This means that I get to the director’s work when he is already established and assured and miss the apprentice works.
The earliest accessible Duvivier film is a first pass at the Jules Romain short stories which will become something of a signature work for the director. It’s is not altogether characteristic, though we can see his misanthropy and his envelope pushing technique. Bushy bearded Henri Krauss (a 1913 Jean Valjean) heads up the family with masculine looking shrewish mother Charlotte Barbier-Krauss, son Fabien Haziza (who cabaret tootsie Susanne Talba is vamping into stealing the family cash to take her to Paris), daughter Jean who barely figures and young freckle faced André Heuzé, called Poil de Carotte/Carrot Top, who mum mistreats. Only maid Lydia Zaréna whose heavy eye make up and lipstick don’t really jive with her simple peasant blouse and skirt, stands up for the boy despite her subservient place in the household.
The kid is delighted at the chance to go shot gun hunting with dad but mean mum forbids
it and he has to pretend disinterest to avoid her giving him a beating like the time when she’s laying into him (convincing) and sees Krauss coming to stop and ask him whether he
likes his mum or dad better. When the brother empties the cash box, mum puts suspicion
on Heuzé and it all gets to be too much. He decides the barn, the beam, the rope.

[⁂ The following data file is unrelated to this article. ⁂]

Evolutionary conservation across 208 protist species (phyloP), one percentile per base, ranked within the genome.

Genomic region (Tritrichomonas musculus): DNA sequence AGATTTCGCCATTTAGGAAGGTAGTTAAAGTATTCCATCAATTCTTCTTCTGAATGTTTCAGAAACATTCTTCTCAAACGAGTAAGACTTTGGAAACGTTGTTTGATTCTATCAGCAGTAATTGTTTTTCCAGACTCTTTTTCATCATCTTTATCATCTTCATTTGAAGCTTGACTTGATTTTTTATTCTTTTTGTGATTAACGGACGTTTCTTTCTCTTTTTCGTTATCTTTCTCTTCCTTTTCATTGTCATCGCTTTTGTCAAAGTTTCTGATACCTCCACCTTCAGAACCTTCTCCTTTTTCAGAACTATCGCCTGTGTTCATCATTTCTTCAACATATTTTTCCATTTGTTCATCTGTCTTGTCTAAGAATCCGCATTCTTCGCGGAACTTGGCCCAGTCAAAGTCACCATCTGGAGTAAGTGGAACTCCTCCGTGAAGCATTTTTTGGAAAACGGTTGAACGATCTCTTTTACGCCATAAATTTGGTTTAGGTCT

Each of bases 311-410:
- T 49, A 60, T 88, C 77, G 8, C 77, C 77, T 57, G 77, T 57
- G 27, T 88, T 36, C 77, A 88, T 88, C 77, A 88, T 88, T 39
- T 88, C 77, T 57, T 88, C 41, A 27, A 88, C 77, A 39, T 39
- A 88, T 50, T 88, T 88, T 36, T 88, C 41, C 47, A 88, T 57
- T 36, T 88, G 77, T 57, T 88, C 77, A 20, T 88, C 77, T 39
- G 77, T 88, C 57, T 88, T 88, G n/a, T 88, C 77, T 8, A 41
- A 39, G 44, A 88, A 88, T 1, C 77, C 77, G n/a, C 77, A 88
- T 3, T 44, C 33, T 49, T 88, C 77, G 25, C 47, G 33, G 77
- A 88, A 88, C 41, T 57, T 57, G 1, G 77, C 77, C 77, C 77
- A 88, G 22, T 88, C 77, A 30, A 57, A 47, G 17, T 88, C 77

However Krauss is holding a council meeting and the board members clue him in on his wife’s mistreatment of the boy. He rushes back to grab the kid’s feet just when he kicks the support away. Embrace and explanation that he was born too late and unwanted so, though Barbier-Krauss is still his mum, from then on they will be two.
The Haute Savoie backgrounds - distant mountains, hay stacked in the fields, the fair with its merry go round, train trips, striking constructions and twenties rural community in peasant costumes, which elects Krauss as mayor, all contribute atmosphere and a few striking scenic wide shots like Heuzé’s vision of going hunting with dad Krauss in the cultivated fields.
The effects heavy style is equally conspicuous, occasionally to effect - the six Poil de Carotte’s doing the yard chores in long shot around Krauss - but the superimpositions, split screens and (curiously) shots into mirrors to produce divided image tend to distract. However I will pay the revolving mirror, that comes to a halt reflecting the brother.
A creditable effort though Duvivier did better with sound, Bauer & Lynen. The film also relates to Feyder’s remarkable Visages d’enfants (France/Swtizerland, 1925), in its child - parent relations, and the marriage game young Heuzé and Yvette Langlais play to the indignation of the girl’s mum has a hint of Les Jeux Interdits (France, 1952).
Le Tourbillon de Paris/ The Maelstrom of Paris,1928